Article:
Calloway v. Ford Motor Company

Annotate this Case

189 S.E.2d 484 (1972)

281 N.C. 496

Charles E. CALLOWAY v. FORD MOTOR COMPANY and Matthews Motors, Incorporated.

No. 64.

Supreme Court of North Carolina.

June 16, 1972.

*488 Van Winkle, Buck, Wall, Starnes & Hyde, by O. E. Starnes, Jr., Asheville, for defendant appellant.

SHARP, Justice:

This Court has consistently held that "after the time for answering a pleading has expired," an answer may not be amended as of right. A motion to amend is addressed to the discretion of the court, and its decision thereon is not subject to review except in case of manifest abuse. Consolidated Vending Co. v. Turner, 267 N.C. 576, 148 S.E.2d 531 (1966); Hardy v. Mayo, 224 N.C. 558, 31 S.E.2d 748 (1944); Osborne v. Canton and Kinsland v. Mackey, 219 N.C. 139, 13 S.E.2d 265 (1941); 6 N.C. Index Pleadings § 32 (1968). Although these cases were decided prior to the adoption of the new Rules of Civil Procedure, G.S. § 1A-1 (1969), the rule they enunciate remains applicable today.

When Matthews moved under Rule 15(a) for permission to amend its answer by pleading the statute of limitations, G.S. § 1-52(1)(5) (1969), the motion was addressed to Judge Hasty's discretion, to be exercised as justice requires "in view of the attendant circumstances." 51 Am.Jur.2d Limitation of Action § 471 (1970). At that time the answers of both Matthews and Ford had been filed for more than one year and five months, and neither contained a plea of the statute. Clearly, at the time Judge Hasty denied Matthews' motion to amend, there was no basis for any contention that he had abused his discretion.

The question presented by this appeal is whether Judge Ervin, in his discretion, had authority to permit an amendment which Judge Hasty, in his discretion, had denied earlier.

The well established rule in North Carolina is that no appeal lies from one Superior Court judge to another; that one Superior Court judge may not correct another's errors of law; and that ordinarily one judge may not modify, overrule, or change the judgment of another Superior Court judge previously made in the same action. 2 N.C. Index 2d Courts § 9 (1967) and cases cited in footnote 50.

An order denying a motion to amend pleadings is an interlocutory order, that is, "[o]ne given in the progress of a cause upon some plea, proceeding, or default which is only intermediate and does not finally determine or complete the suit." Black's Law Dictionary, p. 979 (1951); Greene v. Charlotte Chemical Laboratories, Inc., 254 N.C. 680, 120 S.E.2d 82 (1961). See 50 C.J.S. Judgments § 620 (1938). The doctrine of res judicata does not apply to decisions upon ordinary motions incidental to the progress of the trial with the same strictness as to a judgment. See 56 Am.Jur.2d Motions, Rules and Orders § 30 (1971). It is frequently said that the doctrine does not apply unless the order involves "a substantial right." Temple v. Western Union Telegraph Co., 205 N.C. 441, 442, 171 S.E. 630 (1933). See 5 N.C. Index 2d Judgments § 37 (1968). Accordingly, the rule is that a judge has the power to modify an interlocutory order made by another whenever there is a showing of changed conditions which warrant such action. Interlocutory orders are subject to change "at any time to meet the justice and equity of the case upon sufficient grounds shown for the same. Miller v. Justice, 86 N.C. 26, 30 (1882). See Bland v. Faulkner, 194 N.C. 427, 139 S.E. 835 (1927). For example, when a judge denies a motion for a change of venue upon the basis of his findings of crucial facts, his order denying the motion is conclusive of the right to remove on the facts found. However, because of events intervening thereafter the ends of justice might then require removal of the action. Rutherford College v. Payne, 209 N.C. 792, 184 S.E. 827 (1936).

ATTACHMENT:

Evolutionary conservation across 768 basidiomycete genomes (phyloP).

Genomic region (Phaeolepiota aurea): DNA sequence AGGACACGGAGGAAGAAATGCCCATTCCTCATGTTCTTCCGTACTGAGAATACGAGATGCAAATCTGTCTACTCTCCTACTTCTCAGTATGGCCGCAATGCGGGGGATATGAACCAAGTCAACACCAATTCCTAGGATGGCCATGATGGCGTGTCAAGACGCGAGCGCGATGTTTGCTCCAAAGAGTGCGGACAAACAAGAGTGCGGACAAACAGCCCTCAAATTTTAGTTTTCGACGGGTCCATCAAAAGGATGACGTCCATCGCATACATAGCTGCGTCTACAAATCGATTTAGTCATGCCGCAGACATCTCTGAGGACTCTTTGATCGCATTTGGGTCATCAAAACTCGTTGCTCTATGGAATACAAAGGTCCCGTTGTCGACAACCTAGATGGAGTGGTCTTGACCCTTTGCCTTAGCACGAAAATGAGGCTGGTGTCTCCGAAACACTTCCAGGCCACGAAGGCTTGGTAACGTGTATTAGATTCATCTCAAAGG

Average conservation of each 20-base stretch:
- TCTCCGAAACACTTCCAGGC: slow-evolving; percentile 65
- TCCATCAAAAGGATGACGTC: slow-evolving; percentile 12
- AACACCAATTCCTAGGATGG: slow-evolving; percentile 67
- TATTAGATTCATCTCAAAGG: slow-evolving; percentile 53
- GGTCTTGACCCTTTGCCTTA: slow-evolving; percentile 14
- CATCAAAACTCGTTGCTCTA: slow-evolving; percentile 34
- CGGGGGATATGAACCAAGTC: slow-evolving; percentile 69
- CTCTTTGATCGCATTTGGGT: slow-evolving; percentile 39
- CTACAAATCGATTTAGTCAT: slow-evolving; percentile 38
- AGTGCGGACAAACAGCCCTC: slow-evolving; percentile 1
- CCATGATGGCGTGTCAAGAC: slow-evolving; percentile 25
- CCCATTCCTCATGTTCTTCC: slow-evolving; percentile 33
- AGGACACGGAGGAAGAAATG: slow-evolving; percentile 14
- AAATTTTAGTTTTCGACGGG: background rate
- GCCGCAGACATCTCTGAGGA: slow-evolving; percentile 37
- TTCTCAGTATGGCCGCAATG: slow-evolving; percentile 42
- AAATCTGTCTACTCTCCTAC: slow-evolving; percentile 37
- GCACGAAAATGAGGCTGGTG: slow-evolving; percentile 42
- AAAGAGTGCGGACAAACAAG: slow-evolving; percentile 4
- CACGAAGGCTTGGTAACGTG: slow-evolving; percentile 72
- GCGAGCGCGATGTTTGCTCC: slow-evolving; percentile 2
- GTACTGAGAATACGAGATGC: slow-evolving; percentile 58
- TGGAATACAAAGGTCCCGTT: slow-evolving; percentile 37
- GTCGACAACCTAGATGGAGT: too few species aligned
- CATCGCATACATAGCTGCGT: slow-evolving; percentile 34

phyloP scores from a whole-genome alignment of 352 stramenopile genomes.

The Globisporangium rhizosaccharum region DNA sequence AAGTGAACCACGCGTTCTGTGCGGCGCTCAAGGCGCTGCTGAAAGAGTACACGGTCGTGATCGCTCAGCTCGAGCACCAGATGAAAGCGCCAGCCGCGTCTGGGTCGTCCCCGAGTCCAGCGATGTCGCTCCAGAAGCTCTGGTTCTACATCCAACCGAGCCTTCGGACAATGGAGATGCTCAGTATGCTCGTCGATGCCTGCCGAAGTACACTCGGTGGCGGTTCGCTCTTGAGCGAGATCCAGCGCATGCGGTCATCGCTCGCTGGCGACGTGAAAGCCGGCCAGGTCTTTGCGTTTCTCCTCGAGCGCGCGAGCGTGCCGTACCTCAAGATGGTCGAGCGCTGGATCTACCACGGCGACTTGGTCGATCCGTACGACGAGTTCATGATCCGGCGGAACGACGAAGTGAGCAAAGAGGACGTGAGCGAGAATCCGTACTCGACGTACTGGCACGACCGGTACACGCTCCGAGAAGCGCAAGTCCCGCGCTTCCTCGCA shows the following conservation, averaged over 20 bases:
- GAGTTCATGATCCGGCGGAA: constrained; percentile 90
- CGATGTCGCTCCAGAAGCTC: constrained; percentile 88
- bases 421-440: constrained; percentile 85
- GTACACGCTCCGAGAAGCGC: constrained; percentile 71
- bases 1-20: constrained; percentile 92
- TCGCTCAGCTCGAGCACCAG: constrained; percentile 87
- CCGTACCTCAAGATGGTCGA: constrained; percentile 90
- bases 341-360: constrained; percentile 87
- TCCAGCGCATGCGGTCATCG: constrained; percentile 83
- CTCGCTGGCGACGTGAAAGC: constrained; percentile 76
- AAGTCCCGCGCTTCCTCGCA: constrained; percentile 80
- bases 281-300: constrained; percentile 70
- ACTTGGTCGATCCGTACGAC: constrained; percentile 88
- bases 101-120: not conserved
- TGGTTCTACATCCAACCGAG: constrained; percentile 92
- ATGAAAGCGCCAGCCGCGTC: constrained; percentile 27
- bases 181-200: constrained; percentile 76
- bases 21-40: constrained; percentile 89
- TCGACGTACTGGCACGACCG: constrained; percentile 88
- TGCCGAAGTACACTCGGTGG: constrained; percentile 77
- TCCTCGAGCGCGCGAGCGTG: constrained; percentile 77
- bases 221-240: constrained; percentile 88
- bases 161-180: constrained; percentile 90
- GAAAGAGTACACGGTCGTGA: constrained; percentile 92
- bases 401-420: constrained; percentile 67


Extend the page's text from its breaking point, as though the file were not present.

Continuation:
*489 When a judge rules upon a motion to strike an averment from a pleading on the ground that it is irrelevant, improper or prejudicial he rules as a matter of law, whether he allows or disallows the motion. No discretion is involved and his ruling finally determines the rights of the parties unless it is reversed upon appeal. Greene v. Charlotte Chemical Laboratories, Inc., supra; Wall v. England, 243 N.C. 36, 89 S.E.2d 785 (1955); Scottish Bank v. Daniel, 218 N.C. 710, 12 S.E.2d 224 (1940).

Likewise, when one judge allows a motion to amend a pleading in his discretion and the amendment is made in accordance with the authority granted, a second judge may not strike it on the ground that the first erred in allowing it. He is "under the necessity of observing the terms of the judgment allowing the [party] to amend. State v. Standard Oil Co. of New Jersey, 205 N.C. 123, 126, 170 S.E. 134, 135 (1933). Accord, Dockery v. Fairbanks, 172 N.C. 529, 90 S.E. 501; 29 N.C.L.Rev. 3, 20 (1950). In Hardin v. Greene, 164 N.C. 99, 80 S.E. 413 (1913), at the Fall Term 1912, the presiding judge made an order granting defendant an unrestricted right to file an amended answer. Defendant amended by pleading the statute of limitations. At the Spring Term 1913, the succeeding judge struck the plea. On appeal it was held that the judge at a subsequent term was without authority to strike the plea.

Several decisions of this court indicate that when a judge in his discretion denies a motion to amend pleadings, or for a bill of particulars, his order of denial is no bar to a subsequent motion or application for the same relief to another judge.

In Townsend v. Williams, 117 N.C. 330, 23 S.E. 461 (1895), the defendant appealed the judge's refusal to allow his motion for a bill of particulars. The Supreme Court declined to reverse the discretionary order but in finding "no error," said, "As its refusal was a matter of discretion, and therefore not res judicata, it is open to the judge below, in his discretion, to grant the motion now if renewed in time to avoid delay in the trial." Id. at 337, 23 S.E. at 463.

In Revis v. Ramsey, 202 N.C. 815, 164 S.E. 358 (1932), an action on a note, at the October 1931 Term the defendant Zade Ponder moved to amend his answer by alleging that he signed the note as a surety and that the action against him was barred by the three-year statute of limitations. Judge Stack denied the motion. At the February 1932 Term defendant renewed the same motion, and Judge Sink allowed it. Plaintiff appealed "upon the theory that the matter was then res judicata and no appeal lies from one superior court judge to another." The appeal was dismissed as premature, but Chief Justice Stacy pointed out that the "principle of res judicata does not extend to ordinary motions incidental to the progress of a cause, but only to those involving substantial rights." Id. at 817, 164 S.E. at 358.